It’s not just about marketing; it’s about engaging people in solutions to real problems.
Can something as simple as a factory tour play a role in solving some of the macro-level problems that plague the construction industry? The short answer may well be “Yes.”
As the industry looks to its future, a number of issues sit in its metaphorical in-box waiting to be addressed: the labor shortage continues, with the number of job openings continuing on its increasing trend and reaching over 300,000 per month in mid-2021; productivity growth has continued to lag that of other industries; and despite continuing adoption of sustainable construction practices, more improvement is necessary.
The good news is that there is a clear path to progress on each of these fronts, and that path entails increased use of prefab and modular construction methods. Yet many firms are setting foot on that path only hesitantly; while a reported three-fourths of firms have used prefab to one extent or another, for any individual firm that extent has not been great; only two in ten make use of prefab on half of their projects or more.
While legitimate concerns about the state of prefab and modular construction technologies have been expressed, it’s also clear that, as often as not, misperceptions about these techniques among firms, customers, and communities are the reason they’re not being used more.
Use Factory Tours to Build Engagement
The need, however, goes beyond education; it requires a real sense of engagement on the part of all stakeholders. It can be a challenge to generate and sustain that feeling of engagement in the bigger picture when people have day-in and day-out problems they need to solve. If you surveyed those who work in construction and related fields, the majority would almost certainly tell you they’d like to learn more. And that’s where a tour of a facility that manufactures prefab or modular units can be surprisingly effective. There’s no better way for any industry, or industry sub-sector, to build a sense of engagement than to make those stakeholders feel like insiders, to give them a peek behind the curtain in the form of a formal manufacturing center tour. And that benefits both the manufacturer and the customer alike.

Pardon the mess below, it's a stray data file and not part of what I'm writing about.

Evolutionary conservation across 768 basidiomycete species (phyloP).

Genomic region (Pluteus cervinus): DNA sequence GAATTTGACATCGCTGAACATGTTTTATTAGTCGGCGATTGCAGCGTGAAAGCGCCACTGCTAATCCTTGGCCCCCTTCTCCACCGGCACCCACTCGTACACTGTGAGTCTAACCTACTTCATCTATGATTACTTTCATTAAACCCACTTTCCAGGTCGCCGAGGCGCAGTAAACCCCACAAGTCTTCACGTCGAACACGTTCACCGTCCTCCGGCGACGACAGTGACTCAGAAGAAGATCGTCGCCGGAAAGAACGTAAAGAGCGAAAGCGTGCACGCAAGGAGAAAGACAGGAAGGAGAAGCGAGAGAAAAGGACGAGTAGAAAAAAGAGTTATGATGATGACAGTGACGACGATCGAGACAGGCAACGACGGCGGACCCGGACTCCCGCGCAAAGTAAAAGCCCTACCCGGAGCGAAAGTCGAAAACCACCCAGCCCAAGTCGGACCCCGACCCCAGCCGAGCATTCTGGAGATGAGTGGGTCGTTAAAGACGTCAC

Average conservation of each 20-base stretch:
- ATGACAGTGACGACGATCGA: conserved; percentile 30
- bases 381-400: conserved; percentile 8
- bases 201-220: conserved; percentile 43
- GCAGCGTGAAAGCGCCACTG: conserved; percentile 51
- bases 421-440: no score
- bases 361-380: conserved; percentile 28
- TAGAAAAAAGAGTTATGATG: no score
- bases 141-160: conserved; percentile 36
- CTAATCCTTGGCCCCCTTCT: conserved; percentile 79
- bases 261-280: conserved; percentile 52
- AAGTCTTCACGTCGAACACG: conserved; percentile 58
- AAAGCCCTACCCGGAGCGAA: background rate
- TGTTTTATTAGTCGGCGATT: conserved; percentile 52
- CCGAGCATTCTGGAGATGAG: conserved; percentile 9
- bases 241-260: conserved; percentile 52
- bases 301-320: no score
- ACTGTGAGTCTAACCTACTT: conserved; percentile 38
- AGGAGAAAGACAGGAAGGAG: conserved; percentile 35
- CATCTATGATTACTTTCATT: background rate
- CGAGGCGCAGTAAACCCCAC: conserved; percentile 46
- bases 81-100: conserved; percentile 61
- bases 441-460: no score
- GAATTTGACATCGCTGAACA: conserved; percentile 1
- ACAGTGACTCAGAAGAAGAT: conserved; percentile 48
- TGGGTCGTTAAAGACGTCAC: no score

There are a lot of ways tours can be designed to enhance the experience. Engaging all the senses makes everything more memorable. So does giving participants the chance to get a feel for the final product. At the Louisville Slugger factory tour, participants can handle the wooden rods that will soon become baseball bats, and in the process they’ll “smell the wood, and see the wood chips fly.” The Harley-Davidson museum tour ends with participants being given a chance to settle into the saddle of a brand new motorcycle.
But while the effectiveness of the tour’s script will be enhanced by any of these additions, the tour guide’s words are still the most important source of engagement. Those words should be written keeping in mind a simple idea from author Simon Sinek: “People don’t buy what you do; they buy why you do it.” And while your customers already know what you do, and any tour makes it more clear how you do it, the real benefit of a tour for both parties is to deeply and compellingly communicate why you do it.
Well, why do you do it? The answer is different for each company, but the answer must involve solving the customer’s problems.
What problems can use of prefab or modular construction components solve?
This list of problems solvable through use of prefab/modular components actually looks a lot like the list of industry-wide “big picture” problems discussed above.
Use Tour Guide Headsets to Improve Communication
But there’s still one other critical consideration: none of this will work if the manufacturing floor is too noisy for the tour guide to be heard. Here the solution is straightforward: a wireless tour guide system that equips everyone involved with a comfortable headset and receiver/transceiver combination. The headsets are equipped with noise-reduction features, allowing the speaker’s voice to be heard clearly, right in the listener’s ears at normal conversational volume. And that creates the sense that the speaker’s words are directed at each person individually, almost more so than the group as a whole, which enhances the sense of engagement on everyone’s part.
Ultimately, the only truly effective marketing programs are those that communicate a solution to the customer’s problem. By ensuring that the message is heard, a wireless tour guide system empowers the client to use the company’s products to solve problems – not just day-to-day problems, but industry-wide issues as well.
This is a guest post written by Rick Farrell, President of Plant-Tours.com.